TRINIDAD ASPliALTPAYING 00.'11. ROBINSON.
TRINIDAD ASPHAJ,T PAVING CO.
(Circuit Court, E. D. Michigan.
April 11, 1892.)
C05TB-TAXATION-,AOTIONS AT L A W . ,
In actions at lawthe federal courts must tax the costs against the losiugparty, except in cases where special provision to the contrary, has been made by act of congress, (Rev. Btl. §§ 968,973;) and iu the absence of such provisiontheY.have no authori,ty to modify the rule by reason of hardship or inequity resulting from spe. cial oircumstances.
At Law. Action of replevin brollght by the Trinidad Asphalt Paving Company against Eugene A verdict was directed for plaintiff, and a motion for a new trial denied. The question as to whether costs should follow the judgment was reserved by the court, ancl is now up for ,deterwination. Judgment for plaintiff. Statement by SWAN, District Judge: ' This is an action of replevin for 766 barrels of asphalt that were formerly the property of Carter, Hawley & Co., of New York, both parties tracing title to them. The evidence is uncontradicted that plaintiff, wishing to obtain asphalt of Carter, Hawley & Co., whom plaintiff knew would not sell to it, employed one Coburn to make the purchase for it, -the Trinidad Asphalt COPlpany,-instructing Coburn not to reveal the name of his principal, but to make the purchase as for The asphaltwas bought for the benefit of plaintiff, who had the right to it as against its agent, Coburn, or anyone to whom the latter might deliver it, except a purchaser' in good faith and for value. Coburn, it seems from the facts found by Mr. Justice BROWN, who tried the case, went to Carter, Hawley & Co. for the plaintiff, but exceeded his authority in effecting the purchase. Instead ofrepresenting himselfsimplyas the principal in the transaction, or withholding the name of his employer, he untruly stated that he had no connection with the plaintiff whatever,-astatement which he had no authority from plaintiff to make. Carter, Hawley & Co. delivered to Coburn the asphalt, which he turned over to plaintiff. A month or two afterwards, Coburn made a contract with a, lighterman to go to South Amboy, where the asphalt lay, load it on board his lighter, and take it up the North river. The asphalt was accordingly laden on the lighter, and was insured for transportation to the docks of the plaintiff at Jersey City. Instead of thus forwarding it, Coburn diverted it from its original and proper destination, and sent it to Weehawken, when it was delivered to the West Shore Railroad for transportation and delivery to defendant, and in due course of time came into the possession of defendant, who in good faith had dealt for and purchased it through Coburn from Carter, Hawley & Co., whom he supposed to be the owners of it, and whom he paid for it. 'l.'he asphalt was taken from defendant's possession under the process in this cause. After the commencement of this suit defendant wrote Carter, Rawley & Co., who had received their pay for the property from plaintiff, througb Coburn, asking them to credit him with the amount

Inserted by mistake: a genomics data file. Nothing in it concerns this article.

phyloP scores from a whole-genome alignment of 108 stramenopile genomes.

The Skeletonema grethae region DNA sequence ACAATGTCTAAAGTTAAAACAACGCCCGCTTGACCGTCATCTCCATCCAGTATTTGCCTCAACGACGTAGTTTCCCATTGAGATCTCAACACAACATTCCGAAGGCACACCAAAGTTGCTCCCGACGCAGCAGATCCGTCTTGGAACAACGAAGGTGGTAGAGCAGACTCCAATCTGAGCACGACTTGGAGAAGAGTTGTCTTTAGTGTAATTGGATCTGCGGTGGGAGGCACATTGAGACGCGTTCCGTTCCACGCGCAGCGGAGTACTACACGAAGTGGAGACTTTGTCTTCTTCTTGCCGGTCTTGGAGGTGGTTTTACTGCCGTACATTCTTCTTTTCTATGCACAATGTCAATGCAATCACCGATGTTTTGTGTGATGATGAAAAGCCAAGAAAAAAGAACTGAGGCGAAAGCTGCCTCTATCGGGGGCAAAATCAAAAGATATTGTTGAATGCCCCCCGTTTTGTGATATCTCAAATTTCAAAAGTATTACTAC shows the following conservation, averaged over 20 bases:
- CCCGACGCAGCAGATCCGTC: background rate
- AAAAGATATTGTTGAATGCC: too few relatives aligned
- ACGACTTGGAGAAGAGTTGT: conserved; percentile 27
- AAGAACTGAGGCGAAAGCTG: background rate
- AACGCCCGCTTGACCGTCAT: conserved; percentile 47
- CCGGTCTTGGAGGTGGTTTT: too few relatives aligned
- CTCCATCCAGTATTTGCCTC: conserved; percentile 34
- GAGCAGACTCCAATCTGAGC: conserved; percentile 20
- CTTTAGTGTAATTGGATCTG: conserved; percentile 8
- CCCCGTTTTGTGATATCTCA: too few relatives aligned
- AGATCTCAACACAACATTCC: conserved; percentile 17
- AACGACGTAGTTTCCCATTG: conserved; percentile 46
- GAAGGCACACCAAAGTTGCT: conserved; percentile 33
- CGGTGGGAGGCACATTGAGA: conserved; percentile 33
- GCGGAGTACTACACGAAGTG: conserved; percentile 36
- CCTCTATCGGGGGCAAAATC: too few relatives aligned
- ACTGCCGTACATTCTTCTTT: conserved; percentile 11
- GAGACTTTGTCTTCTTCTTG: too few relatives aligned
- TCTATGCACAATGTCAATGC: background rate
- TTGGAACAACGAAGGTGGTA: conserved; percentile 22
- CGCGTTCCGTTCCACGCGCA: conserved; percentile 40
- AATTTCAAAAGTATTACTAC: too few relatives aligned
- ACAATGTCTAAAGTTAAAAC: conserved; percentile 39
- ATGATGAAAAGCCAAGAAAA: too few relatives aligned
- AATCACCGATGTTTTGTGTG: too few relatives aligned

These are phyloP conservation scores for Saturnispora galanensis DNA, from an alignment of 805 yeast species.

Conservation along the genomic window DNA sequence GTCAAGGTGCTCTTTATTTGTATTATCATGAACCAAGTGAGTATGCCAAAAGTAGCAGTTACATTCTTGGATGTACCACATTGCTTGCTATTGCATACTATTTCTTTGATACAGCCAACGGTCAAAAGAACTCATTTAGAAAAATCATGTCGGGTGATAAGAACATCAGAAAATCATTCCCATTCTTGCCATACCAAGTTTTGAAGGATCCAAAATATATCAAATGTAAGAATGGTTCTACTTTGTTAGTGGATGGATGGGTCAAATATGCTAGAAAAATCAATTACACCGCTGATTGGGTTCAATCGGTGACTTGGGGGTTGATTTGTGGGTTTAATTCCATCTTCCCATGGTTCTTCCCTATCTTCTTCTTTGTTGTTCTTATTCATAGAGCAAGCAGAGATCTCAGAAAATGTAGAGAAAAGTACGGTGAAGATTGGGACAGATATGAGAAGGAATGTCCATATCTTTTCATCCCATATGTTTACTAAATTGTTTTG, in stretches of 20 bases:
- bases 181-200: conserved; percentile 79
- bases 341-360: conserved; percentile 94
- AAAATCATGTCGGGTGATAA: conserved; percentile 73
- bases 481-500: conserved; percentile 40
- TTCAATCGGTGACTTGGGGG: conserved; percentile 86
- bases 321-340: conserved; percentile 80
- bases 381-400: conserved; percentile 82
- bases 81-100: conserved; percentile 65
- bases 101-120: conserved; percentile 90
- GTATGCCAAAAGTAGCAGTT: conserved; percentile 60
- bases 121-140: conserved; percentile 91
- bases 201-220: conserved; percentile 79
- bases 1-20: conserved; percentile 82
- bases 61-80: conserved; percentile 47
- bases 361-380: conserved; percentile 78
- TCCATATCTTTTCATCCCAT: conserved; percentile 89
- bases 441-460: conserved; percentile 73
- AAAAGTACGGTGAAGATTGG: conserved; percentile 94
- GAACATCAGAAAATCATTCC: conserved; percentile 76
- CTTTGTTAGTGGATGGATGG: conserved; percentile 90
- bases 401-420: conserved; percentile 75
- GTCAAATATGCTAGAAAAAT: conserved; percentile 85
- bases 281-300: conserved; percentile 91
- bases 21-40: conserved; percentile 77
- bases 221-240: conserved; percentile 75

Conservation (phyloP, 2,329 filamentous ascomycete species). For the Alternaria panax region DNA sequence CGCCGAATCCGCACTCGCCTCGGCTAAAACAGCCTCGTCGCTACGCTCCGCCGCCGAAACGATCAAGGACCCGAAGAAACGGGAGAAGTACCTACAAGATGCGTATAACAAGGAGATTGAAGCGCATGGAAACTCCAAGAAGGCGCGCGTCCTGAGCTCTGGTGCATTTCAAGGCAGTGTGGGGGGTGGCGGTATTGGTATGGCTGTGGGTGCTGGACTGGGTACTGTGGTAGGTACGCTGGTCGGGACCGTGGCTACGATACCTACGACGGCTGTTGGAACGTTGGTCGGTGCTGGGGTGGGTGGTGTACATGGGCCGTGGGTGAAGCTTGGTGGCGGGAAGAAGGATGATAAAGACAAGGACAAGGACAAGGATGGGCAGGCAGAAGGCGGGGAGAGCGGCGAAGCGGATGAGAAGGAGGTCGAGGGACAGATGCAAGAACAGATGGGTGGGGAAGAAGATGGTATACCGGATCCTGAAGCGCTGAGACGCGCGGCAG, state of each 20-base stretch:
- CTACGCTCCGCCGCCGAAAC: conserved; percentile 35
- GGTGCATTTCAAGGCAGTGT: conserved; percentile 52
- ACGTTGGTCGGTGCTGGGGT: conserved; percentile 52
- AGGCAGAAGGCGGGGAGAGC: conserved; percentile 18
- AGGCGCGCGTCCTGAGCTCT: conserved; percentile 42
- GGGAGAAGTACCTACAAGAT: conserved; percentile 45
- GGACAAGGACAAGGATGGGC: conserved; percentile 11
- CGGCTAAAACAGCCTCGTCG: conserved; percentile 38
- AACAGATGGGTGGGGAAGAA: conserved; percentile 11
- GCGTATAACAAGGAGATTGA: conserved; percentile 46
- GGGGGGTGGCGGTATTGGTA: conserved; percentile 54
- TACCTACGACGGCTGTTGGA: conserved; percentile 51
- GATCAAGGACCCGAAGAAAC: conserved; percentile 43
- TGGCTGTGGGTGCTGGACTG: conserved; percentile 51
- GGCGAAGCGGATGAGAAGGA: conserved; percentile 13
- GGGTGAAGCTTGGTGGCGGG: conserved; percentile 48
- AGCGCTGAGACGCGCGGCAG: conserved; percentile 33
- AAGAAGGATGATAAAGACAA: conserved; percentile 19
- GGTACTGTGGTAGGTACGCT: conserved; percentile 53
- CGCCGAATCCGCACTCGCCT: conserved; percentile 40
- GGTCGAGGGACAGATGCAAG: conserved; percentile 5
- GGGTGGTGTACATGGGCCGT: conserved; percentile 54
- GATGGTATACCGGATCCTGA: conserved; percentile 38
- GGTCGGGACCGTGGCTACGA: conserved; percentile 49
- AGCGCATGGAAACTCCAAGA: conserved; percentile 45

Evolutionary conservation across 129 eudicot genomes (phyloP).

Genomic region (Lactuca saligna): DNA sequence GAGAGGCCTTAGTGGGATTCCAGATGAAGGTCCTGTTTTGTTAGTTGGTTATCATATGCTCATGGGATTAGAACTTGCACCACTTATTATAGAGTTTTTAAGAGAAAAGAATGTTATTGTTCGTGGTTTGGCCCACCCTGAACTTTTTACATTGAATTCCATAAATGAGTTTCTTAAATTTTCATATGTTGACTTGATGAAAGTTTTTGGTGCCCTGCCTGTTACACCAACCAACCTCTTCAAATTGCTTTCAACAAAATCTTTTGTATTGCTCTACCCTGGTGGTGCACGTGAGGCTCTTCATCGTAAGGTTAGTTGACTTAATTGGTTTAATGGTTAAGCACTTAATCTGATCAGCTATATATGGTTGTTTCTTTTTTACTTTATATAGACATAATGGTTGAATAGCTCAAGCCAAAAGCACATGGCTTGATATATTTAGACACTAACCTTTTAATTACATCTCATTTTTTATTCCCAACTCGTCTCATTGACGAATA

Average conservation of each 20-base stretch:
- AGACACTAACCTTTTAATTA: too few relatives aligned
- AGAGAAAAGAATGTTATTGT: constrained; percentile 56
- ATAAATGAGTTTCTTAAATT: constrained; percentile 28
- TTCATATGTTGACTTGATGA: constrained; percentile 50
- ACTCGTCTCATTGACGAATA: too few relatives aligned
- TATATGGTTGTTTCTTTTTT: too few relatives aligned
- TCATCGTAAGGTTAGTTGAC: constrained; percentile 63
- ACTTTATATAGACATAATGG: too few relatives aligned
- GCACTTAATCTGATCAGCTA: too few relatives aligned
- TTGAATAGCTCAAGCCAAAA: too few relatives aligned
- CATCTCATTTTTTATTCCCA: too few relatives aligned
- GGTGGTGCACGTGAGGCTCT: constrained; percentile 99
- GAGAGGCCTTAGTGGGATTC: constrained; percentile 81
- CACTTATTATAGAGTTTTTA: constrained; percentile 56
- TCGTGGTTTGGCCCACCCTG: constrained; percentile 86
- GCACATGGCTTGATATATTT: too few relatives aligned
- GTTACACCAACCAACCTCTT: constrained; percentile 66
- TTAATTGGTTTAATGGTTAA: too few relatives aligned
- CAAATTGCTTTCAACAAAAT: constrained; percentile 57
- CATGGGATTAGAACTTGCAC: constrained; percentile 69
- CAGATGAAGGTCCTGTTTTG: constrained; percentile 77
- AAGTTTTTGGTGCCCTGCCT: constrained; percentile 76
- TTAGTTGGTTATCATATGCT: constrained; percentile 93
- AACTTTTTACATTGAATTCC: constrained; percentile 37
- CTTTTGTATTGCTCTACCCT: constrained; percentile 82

which he had paid them for the asphalt, and this Carter, Hawley & Co. did. The trial judge held that, because of the allowance of this credit to Robinson by Carter, Hawley & Co., though Robinson, the defendant, bought and paid in good faith, a verdict in his favor for the value of the asphalt in this action of replevin would put four or five thousand dollars in his pocket for.whi9h he had paid no consideration, and for which he would be obliged to account to Carter, Hawley & Co., who had received their pay throughC,,?burn, and thus will be twice paid for the asphalt. The consequence would be that plaintiff would be obliged to resort to an action against Carter, Hawley & Co. to recover the amount .paid by it for the property on Coburn's purchase. To avoid this circuity of action, the court permitted plaintiff to show the fact that defendant had been credited by Carter, Hawley & Co. with the sum paid for the property taken by the writ since the beginning of this suit, and directed a verdict for plaintiff, with nominal damages, reserving the question whether costs to plaintiff should follow the judgment. A motion for 11 new trial was made and overruled. On the foregoing facts both parties claim costs. Griffiin, Warner & Hunt, for plaintiff. O. I. Walker, for defendant.
SWAN, District Judge; (after atating the facta.) i'he statute gi costs to the prevailing party provides as follows: "The bill of fees of the 'clerk, marshal, and attorney, and the amount paid printersandwltnesses, and lawful fees for exemplificationB'and copies of papers necessarily obtained for use on· trials, caSeB where by law costs are recoverable in favor of the prevailing party, shall ):I,e taxed .by a judge or clerkaf the qqurt, and pe inC?lp"ded, in and form a portion of a judgment or decree against thE'll losing PflJty, ,.'" '" "''' Rev. St. U. S. § \l83. In cases of. original jurisdiction this provision has been regarded as mandatory,: OOl.'dexclusiveof all state legislation. Congress having legislated:orithesubJect,itwould seem, on familial' principle, that there is no room :fol' the applicatien. of any other rule of taxation in such. cases tha.n that fixed by the statute. U. S. v. Treadwell, 15 FecL Rep. 532; Cooper v. Steamboat Co., 18 Fed. Rep. 588; The Baltimore, 8 Wall. 377 , 388. Incases removed, from a state court it has been properly held that costs, which have accrued before removal may be added to those taxable under :the act of congress. The autho.rities, however, are not in harmony all this point. In support of taxation of such costs are: Scrippav. Campbell, 22 Int. Rev. Rec. 250; Wolfv. Insurance Co., 1 Flip. 377, and cases cited. Contra are: Clare v. Bank, 14 Blatchf. 445; Chadbourne v. Inaurance Co., 31 Fed. Rep. 625. Section 983 is taken bodily .from the fee act of February 26, 1853. Before the enactment of the statute the practice had generally been in accordance with the statute ofGloucester, (6 Edw. 1. c. 2.) Hathaway v. Roach, 2 Woodb. & M. 68; The Baltimore, 8 Wall. 388. This statute. commonly referred to as the "Fee Bill of 1853." seems therefore to be a substantial adoption of the usage which had so long and generally